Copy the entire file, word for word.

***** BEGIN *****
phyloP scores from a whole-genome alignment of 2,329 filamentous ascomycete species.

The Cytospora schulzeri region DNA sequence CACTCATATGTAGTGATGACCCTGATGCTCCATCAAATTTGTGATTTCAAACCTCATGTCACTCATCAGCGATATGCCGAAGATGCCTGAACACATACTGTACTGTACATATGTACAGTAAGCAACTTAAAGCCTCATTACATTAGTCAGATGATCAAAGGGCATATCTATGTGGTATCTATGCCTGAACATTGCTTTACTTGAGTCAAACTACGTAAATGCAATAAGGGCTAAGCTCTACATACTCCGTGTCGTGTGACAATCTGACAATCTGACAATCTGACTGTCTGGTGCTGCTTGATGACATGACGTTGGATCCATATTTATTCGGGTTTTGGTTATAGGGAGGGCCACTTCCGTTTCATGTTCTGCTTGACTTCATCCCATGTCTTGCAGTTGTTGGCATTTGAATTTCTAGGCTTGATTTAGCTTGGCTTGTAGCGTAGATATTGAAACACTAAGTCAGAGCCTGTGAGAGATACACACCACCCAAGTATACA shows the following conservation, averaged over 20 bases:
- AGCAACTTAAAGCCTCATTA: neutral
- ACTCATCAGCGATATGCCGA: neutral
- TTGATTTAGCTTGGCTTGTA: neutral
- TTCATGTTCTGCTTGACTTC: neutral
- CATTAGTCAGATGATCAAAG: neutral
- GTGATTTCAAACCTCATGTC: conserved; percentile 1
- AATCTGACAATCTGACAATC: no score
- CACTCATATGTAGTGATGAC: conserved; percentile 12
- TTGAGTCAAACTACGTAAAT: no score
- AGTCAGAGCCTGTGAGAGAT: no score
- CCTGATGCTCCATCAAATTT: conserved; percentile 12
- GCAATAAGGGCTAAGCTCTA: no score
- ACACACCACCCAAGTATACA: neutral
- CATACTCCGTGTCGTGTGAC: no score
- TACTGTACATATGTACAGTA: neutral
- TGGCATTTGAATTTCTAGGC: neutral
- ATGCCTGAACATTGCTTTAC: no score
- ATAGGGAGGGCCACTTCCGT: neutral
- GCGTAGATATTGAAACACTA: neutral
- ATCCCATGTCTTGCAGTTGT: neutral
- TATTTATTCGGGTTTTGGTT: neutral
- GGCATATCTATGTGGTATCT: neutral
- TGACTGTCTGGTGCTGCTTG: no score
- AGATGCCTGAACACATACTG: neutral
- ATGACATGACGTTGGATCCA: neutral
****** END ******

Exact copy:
phyloP scores from a whole-genome alignment of 2,329 filamentous ascomycete species.

The Cytospora schulzeri region DNA sequence CACTCATATGTAGTGATGACCCTGATGCTCCATCAAATTTGTGATTTCAAACCTCATGTCACTCATCAGCGATATGCCGAAGATGCCTGAACACATACTGTACTGTACATATGTACAGTAAGCAACTTAAAGCCTCATTACATTAGTCAGATGATCAAAGGGCATATCTATGTGGTATCTATGCCTGAACATTGCTTTACTTGAGTCAAACTACGTAAATGCAATAAGGGCTAAGCTCTACATACTCCGTGTCGTGTGACAATCTGACAATCTGACAATCTGACTGTCTGGTGCTGCTTGATGACATGACGTTGGATCCATATTTATTCGGGTTTTGGTTATAGGGAGGGCCACTTCCGTTTCATGTTCTGCTTGACTTCATCCCATGTCTTGCAGTTGTTGGCATTTGAATTTCTAGGCTTGATTTAGCTTGGCTTGTAGCGTAGATATTGAAACACTAAGTCAGAGCCTGTGAGAGATACACACCACCCAAGTATACA shows the following conservation, averaged over 20 bases:
- AGCAACTTAAAGCCTCATTA: neutral
- ACTCATCAGCGATATGCCGA: neutral
- TTGATTTAGCTTGGCTTGTA: neutral
- TTCATGTTCTGCTTGACTTC: neutral
- CATTAGTCAGATGATCAAAG: neutral
- GTGATTTCAAACCTCATGTC: conserved; percentile 1
- AATCTGACAATCTGACAATC: no score
- CACTCATATGTAGTGATGAC: conserved; percentile 12
- TTGAGTCAAACTACGTAAAT: no score
- AGTCAGAGCCTGTGAGAGAT: no score
- CCTGATGCTCCATCAAATTT: conserved; percentile 12
- GCAATAAGGGCTAAGCTCTA: no score
- ACACACCACCCAAGTATACA: neutral
- CATACTCCGTGTCGTGTGAC: no score
- TACTGTACATATGTACAGTA: neutral
- TGGCATTTGAATTTCTAGGC: neutral
- ATGCCTGAACATTGCTTTAC: no score
- ATAGGGAGGGCCACTTCCGT: neutral
- GCGTAGATATTGAAACACTA: neutral
- ATCCCATGTCTTGCAGTTGT: neutral
- TATTTATTCGGGTTTTGGTT: neutral
- GGCATATCTATGTGGTATCT: neutral
- TGACTGTCTGGTGCTGCTTG: no score
- AGATGCCTGAACACATACTG: neutral
- ATGACATGACGTTGGATCCA: neutral